I’m deathly afraid of heights. Going out on the observation platform on the Space Needle in Seattle, I have to plaster myself to the back wall of the central structure and dig my fingernails into the wall when the wind blows. At the Grand Canyon, I have to stay at least six feet back from the low walls that line the trails; none of this blithe waltzing over to the edge and looking down for me.
So how did I end up on a tightrope?
I’ve discovered that writing is very much like walking a tightrope, placing the feet carefully on the rope itself, hefting a balance beam and making very small corrections to the left or right as necessary. But what, exactly, are we balancing? Continue reading “A Question of Balance”
I’ll blog, speak, or be interviewed by almost anyone almost anywhere. Most articles that I’ve written or interviews I’ve participated in have led to other opportunities. It’s an honor to have someone donate part of their valuable online real estate to me or my books. I don’t look at their Alexa ranking or check out how many followers or friends they have I just try to do it. And, I always try to be engaging. Sometimes I suppose it works and sometimes it does not.
Now, I’m about to say something very controversial. Get ready – Most interviews that I’ve read recently where a self-published author is asked questions are boring – incredibly boring. Although the person being interviewed may be a wonderful writer that talent does not always shine through in the answers they’re giving. Sometimes, as a reader, it’s quite difficult to get past the first couple of questions. This is unacceptable because, as most of you know, the questions are sent to the author in advance. So, unless you’re under an incredibly tight time frame you usually have time to ponder your answers and display your creativity and writing prowess by giving the reader something entertaining to read. Admittedly, I haven’t always been able to accomplish this but I do try.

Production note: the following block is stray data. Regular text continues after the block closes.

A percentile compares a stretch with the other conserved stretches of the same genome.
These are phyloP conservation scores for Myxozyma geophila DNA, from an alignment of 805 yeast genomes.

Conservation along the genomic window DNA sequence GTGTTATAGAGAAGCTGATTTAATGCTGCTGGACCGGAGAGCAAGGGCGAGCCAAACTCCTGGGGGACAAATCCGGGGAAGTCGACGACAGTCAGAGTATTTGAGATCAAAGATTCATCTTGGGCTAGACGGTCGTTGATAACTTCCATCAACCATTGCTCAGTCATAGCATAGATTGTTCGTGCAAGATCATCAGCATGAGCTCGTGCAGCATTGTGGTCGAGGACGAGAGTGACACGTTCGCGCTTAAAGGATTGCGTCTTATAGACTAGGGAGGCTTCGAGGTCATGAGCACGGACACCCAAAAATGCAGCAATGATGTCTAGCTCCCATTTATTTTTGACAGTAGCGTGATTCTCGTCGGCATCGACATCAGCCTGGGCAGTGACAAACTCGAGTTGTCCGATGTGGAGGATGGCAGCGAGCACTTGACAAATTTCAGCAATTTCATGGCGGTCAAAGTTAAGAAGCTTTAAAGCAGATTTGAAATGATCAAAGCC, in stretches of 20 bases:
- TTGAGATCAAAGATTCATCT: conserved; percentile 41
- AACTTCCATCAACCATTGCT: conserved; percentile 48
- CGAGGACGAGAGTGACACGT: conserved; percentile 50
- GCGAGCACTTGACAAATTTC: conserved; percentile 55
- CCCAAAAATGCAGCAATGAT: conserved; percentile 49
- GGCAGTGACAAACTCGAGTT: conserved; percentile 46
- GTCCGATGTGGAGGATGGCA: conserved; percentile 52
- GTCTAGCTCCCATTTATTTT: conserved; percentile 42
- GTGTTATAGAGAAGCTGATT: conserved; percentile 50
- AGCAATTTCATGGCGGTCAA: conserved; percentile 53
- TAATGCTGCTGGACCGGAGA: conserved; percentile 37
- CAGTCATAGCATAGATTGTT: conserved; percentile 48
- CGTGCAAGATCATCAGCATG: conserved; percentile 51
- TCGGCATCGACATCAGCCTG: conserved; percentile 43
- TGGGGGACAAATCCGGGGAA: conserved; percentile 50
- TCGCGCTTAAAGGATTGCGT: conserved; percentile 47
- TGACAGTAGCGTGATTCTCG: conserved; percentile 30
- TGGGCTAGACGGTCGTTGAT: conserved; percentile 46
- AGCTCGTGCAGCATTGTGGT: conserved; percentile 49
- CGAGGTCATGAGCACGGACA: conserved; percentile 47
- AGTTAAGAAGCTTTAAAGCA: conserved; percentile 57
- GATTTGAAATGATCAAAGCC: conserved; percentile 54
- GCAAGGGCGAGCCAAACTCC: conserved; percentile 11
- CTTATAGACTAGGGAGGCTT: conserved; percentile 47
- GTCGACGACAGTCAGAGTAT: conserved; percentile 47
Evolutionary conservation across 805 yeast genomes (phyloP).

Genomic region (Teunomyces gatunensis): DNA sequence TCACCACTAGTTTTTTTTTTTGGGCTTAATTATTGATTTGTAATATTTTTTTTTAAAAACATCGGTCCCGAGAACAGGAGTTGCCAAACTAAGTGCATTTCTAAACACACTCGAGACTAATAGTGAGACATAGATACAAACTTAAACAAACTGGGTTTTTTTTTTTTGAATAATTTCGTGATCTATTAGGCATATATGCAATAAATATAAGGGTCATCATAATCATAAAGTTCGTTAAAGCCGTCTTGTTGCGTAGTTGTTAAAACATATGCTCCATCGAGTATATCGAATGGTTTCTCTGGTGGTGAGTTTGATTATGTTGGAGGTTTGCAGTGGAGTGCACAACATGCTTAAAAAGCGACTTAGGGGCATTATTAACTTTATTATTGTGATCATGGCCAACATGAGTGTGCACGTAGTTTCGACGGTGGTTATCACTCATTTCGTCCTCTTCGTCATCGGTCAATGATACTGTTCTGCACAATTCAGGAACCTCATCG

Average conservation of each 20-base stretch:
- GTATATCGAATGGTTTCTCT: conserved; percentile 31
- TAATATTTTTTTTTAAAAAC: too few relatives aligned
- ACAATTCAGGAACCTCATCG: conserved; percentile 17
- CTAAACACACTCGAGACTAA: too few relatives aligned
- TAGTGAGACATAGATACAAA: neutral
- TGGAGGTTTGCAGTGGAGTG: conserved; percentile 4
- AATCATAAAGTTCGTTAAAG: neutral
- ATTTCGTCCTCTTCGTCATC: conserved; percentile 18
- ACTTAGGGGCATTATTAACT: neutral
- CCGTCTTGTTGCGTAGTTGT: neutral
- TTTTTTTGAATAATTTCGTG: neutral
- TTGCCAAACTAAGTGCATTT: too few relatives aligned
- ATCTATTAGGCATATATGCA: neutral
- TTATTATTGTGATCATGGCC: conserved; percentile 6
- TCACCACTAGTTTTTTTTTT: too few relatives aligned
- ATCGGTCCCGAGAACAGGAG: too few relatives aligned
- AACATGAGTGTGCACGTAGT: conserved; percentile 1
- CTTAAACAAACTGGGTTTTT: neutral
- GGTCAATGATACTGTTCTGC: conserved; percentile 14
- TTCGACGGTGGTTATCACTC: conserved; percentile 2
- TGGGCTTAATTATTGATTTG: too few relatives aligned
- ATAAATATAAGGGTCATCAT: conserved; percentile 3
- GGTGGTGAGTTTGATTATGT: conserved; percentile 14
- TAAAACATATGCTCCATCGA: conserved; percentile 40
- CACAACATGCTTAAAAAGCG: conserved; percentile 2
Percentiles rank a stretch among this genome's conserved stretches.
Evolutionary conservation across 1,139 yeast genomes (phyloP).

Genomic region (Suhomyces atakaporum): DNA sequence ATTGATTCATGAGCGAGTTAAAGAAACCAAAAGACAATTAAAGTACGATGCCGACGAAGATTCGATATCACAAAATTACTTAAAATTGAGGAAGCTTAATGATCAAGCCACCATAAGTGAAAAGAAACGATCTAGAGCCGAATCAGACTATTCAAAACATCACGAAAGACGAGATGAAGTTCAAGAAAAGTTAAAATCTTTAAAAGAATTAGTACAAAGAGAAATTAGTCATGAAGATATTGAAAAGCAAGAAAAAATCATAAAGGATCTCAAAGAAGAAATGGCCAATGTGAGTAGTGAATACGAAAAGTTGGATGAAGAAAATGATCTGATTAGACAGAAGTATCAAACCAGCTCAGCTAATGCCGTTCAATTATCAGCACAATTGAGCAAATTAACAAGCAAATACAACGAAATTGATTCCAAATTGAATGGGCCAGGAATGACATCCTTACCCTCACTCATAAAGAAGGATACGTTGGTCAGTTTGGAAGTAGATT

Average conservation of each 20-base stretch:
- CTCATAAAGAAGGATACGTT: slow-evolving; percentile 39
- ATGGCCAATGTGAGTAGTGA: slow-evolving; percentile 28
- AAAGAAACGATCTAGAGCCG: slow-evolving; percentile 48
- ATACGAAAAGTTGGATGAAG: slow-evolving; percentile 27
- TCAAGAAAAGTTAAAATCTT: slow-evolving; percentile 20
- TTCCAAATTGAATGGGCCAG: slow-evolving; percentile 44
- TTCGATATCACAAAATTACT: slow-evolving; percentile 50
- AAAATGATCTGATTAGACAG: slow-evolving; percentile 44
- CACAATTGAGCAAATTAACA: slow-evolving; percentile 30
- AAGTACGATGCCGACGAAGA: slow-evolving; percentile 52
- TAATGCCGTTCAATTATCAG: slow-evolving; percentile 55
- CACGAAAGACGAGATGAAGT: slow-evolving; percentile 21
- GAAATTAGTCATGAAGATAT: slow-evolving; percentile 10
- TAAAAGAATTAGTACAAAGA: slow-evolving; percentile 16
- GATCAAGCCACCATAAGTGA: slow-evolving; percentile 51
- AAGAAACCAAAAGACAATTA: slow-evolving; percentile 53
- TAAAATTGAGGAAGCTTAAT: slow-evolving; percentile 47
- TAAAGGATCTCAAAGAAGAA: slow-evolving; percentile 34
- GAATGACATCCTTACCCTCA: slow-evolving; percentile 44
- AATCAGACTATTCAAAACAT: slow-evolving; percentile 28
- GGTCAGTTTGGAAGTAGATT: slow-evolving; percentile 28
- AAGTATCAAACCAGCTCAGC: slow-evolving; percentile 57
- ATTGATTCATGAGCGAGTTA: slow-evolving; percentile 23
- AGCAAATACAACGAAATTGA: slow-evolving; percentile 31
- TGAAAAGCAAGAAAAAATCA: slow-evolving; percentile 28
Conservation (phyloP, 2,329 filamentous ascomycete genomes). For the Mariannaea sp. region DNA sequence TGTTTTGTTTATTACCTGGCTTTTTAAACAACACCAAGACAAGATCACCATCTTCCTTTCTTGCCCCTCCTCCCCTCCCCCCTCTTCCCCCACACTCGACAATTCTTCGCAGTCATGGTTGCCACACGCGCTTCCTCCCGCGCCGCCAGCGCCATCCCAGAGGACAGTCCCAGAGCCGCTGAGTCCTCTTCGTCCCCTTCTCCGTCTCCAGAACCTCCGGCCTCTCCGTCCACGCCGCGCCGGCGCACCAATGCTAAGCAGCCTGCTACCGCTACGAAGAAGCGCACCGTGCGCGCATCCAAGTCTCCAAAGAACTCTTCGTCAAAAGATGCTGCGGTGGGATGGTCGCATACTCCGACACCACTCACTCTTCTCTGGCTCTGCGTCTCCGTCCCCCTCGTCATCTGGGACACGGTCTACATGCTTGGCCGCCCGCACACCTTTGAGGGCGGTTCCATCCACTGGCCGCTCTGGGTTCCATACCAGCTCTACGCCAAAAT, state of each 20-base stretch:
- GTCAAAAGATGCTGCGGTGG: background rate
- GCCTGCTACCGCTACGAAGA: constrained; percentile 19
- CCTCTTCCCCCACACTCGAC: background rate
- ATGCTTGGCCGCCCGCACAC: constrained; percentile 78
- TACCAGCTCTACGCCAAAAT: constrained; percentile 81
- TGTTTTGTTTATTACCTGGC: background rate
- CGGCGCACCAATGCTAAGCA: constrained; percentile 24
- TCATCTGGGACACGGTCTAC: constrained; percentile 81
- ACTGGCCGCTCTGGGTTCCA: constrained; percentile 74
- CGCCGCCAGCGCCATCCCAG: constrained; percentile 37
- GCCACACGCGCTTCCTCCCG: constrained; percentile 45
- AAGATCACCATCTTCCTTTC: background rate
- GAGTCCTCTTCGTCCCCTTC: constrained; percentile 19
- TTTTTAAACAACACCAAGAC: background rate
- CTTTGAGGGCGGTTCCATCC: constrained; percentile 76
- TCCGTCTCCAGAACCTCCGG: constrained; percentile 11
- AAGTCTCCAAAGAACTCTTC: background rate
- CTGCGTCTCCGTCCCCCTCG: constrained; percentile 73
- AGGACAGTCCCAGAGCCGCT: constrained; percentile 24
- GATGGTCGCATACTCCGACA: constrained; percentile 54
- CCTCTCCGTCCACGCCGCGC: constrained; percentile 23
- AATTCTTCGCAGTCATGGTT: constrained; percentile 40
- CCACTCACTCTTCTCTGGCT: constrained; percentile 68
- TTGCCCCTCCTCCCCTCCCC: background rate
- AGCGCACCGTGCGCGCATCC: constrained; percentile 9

I’ve put together some guidelines that may help you when trying to engage your readers. Remember, the people who are reading your guest blog or answers to questions or listening to you speak at an event are going to be able to help you in several different ways. They could purchase your book. Or, they could talk about your book to someone else. Or, and this is the biggie, they could offer to promote you through other means. Please accept these suggestions from someone who has made most of these mistakes. Continue reading “Seven Ideas for Better Author Interviews”
This past fall I published a self-publishing book. It looked great on my computer screen. The formatting was perfect; my spacing, indents, page breaks, etc., were all exactly where they needed to be, so I uploaded to Kindle Direct Publishing feeling pretty confident my preview in their online previewer would be error-free.
Boy, was I wrong. My paragraph indents were completely off. Some were indented too far, some not enough, and some just plain missing.
I went back to my manuscript and clicked on the pilcrow (the little paragraph symbol on the tool bar that shows all the formatting in your manuscript). Everything looked fine. Telling myself it must have been an issue on KDP’s end, I uploaded again.
I clicked through the various preview screens. On some devices, the formatting was good. On others, it was clearly off. I couldn’t possibly upload a book that was going to have lousy formatting on half the devices that downloaded it.
If you’ve popped over to Twitter recently, you might have noticed a prompt to change to their new profile design. Again. Okay, I like change, especially when it comes in sacks of dollar coins or has a vague potential to up my visibility, so I bit. And I got this…